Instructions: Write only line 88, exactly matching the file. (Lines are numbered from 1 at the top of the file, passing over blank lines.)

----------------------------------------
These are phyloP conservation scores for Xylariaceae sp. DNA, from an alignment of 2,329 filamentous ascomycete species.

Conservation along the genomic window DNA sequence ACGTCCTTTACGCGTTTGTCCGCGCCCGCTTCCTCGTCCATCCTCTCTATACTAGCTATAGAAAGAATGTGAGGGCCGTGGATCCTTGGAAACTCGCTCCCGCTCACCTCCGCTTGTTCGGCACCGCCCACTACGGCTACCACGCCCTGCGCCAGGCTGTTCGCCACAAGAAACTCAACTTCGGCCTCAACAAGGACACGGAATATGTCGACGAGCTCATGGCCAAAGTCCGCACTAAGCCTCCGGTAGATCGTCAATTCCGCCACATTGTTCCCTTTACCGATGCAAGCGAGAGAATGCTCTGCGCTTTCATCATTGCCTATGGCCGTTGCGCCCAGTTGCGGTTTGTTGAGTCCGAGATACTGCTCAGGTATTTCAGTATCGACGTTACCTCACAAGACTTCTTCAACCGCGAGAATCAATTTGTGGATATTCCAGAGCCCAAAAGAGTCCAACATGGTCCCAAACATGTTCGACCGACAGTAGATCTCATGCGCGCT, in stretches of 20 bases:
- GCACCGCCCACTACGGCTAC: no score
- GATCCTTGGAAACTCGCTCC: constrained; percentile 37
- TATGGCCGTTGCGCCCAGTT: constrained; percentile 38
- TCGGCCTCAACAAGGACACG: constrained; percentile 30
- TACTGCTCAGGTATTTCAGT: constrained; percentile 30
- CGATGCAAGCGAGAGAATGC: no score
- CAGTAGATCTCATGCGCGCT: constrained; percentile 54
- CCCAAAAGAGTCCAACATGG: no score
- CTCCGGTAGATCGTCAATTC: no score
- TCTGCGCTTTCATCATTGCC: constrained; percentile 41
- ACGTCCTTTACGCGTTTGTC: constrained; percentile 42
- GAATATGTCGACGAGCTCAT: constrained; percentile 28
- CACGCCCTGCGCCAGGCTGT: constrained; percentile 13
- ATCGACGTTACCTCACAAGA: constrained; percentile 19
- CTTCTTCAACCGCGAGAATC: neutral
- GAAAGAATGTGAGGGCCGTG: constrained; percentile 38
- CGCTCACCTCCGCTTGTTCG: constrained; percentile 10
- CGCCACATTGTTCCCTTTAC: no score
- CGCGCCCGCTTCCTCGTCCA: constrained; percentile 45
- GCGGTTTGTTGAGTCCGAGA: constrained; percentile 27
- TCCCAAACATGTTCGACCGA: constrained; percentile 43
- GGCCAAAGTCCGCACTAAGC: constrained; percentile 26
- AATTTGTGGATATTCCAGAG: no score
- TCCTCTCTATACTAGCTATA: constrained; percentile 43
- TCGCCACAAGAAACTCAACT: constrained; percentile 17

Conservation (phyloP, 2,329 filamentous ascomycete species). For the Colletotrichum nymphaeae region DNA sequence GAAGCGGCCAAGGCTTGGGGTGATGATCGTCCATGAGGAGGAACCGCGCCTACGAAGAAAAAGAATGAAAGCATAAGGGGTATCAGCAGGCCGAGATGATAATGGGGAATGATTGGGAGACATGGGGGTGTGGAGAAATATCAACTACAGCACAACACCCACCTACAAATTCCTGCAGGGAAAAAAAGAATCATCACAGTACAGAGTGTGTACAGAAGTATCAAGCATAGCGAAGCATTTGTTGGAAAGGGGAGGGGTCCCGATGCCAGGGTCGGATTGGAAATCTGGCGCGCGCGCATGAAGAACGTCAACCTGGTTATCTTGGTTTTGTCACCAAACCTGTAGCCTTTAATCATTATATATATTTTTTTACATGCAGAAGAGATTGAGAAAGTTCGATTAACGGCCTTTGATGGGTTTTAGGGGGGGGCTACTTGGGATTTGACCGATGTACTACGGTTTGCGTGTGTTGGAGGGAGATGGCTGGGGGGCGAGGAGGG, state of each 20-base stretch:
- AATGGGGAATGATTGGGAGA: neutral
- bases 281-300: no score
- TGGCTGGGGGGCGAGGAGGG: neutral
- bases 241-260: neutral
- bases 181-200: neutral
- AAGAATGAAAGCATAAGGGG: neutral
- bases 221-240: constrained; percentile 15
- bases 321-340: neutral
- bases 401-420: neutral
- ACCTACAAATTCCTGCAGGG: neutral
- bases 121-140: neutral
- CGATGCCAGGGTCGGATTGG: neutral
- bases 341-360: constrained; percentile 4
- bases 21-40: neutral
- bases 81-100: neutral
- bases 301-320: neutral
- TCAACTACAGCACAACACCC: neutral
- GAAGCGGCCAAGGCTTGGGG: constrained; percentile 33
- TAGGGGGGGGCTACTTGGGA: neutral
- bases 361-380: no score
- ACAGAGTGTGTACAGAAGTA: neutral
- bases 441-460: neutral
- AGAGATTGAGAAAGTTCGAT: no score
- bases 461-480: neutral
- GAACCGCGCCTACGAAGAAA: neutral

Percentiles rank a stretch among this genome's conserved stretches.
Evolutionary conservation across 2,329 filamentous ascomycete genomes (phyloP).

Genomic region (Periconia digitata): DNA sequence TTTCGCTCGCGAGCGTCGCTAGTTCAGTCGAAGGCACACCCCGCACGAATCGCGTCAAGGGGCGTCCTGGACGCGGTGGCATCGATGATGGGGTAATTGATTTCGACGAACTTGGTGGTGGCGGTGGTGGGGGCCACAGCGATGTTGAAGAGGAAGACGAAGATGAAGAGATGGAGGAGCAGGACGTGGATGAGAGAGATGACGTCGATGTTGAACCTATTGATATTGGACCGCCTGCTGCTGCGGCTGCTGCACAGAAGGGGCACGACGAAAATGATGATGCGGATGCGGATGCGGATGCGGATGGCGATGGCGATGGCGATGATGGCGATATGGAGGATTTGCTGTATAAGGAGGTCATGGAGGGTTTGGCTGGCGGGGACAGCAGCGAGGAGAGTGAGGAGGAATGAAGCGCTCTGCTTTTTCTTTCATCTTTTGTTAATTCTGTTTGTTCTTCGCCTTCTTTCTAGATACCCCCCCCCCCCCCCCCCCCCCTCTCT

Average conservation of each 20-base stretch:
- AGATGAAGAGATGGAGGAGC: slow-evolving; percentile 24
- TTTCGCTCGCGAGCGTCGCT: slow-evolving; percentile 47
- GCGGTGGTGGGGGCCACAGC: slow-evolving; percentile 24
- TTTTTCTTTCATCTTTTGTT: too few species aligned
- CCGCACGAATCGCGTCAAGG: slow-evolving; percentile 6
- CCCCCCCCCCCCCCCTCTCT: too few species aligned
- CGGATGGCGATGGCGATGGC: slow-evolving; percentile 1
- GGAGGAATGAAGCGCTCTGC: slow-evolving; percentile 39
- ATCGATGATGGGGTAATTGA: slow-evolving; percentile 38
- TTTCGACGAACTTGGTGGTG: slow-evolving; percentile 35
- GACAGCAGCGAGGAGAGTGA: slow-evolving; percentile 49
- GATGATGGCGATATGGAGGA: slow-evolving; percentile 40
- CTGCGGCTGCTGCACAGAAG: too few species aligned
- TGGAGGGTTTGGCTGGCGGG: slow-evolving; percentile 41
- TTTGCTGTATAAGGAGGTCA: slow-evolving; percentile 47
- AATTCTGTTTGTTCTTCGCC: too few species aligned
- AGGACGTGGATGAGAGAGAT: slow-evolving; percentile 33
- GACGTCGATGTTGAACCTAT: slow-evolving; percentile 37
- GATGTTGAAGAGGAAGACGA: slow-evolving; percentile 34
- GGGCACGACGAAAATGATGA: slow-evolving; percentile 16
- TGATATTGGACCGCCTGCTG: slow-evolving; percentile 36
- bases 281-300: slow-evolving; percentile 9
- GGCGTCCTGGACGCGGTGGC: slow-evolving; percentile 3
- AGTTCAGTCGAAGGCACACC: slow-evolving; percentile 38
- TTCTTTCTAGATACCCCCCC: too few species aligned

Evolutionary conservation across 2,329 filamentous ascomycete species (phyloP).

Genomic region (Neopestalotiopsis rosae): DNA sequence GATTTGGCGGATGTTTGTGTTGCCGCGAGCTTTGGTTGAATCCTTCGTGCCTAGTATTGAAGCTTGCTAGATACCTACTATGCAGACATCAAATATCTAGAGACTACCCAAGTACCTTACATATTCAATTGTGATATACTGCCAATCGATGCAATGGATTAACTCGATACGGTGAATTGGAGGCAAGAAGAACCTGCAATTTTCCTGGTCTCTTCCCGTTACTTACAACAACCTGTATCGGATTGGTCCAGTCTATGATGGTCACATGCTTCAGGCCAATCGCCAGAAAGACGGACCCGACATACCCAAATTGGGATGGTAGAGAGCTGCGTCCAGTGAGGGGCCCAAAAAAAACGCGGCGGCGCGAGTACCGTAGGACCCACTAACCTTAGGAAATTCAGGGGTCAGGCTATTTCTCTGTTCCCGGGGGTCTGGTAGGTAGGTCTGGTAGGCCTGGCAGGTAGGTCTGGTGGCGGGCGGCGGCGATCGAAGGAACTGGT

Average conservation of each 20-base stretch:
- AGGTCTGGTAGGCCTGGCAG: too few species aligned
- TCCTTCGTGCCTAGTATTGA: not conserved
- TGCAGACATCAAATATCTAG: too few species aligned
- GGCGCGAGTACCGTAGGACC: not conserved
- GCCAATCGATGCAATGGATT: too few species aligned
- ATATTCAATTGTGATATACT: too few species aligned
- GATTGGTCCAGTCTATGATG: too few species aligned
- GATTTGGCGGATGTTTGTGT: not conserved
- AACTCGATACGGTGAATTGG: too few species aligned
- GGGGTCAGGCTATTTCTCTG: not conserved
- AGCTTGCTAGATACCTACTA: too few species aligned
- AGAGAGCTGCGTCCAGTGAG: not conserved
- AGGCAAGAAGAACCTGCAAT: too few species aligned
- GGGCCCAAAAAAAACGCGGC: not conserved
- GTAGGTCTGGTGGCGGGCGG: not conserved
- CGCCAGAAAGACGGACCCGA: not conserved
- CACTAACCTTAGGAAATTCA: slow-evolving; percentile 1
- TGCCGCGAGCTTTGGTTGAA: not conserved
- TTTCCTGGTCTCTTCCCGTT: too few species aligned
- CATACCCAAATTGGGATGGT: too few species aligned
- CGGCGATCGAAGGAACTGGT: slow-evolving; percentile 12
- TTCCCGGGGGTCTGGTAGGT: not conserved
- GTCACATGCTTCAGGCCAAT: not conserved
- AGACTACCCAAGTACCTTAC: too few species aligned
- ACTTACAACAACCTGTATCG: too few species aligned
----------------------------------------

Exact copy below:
- TGCAGACATCAAATATCTAG: too few species aligned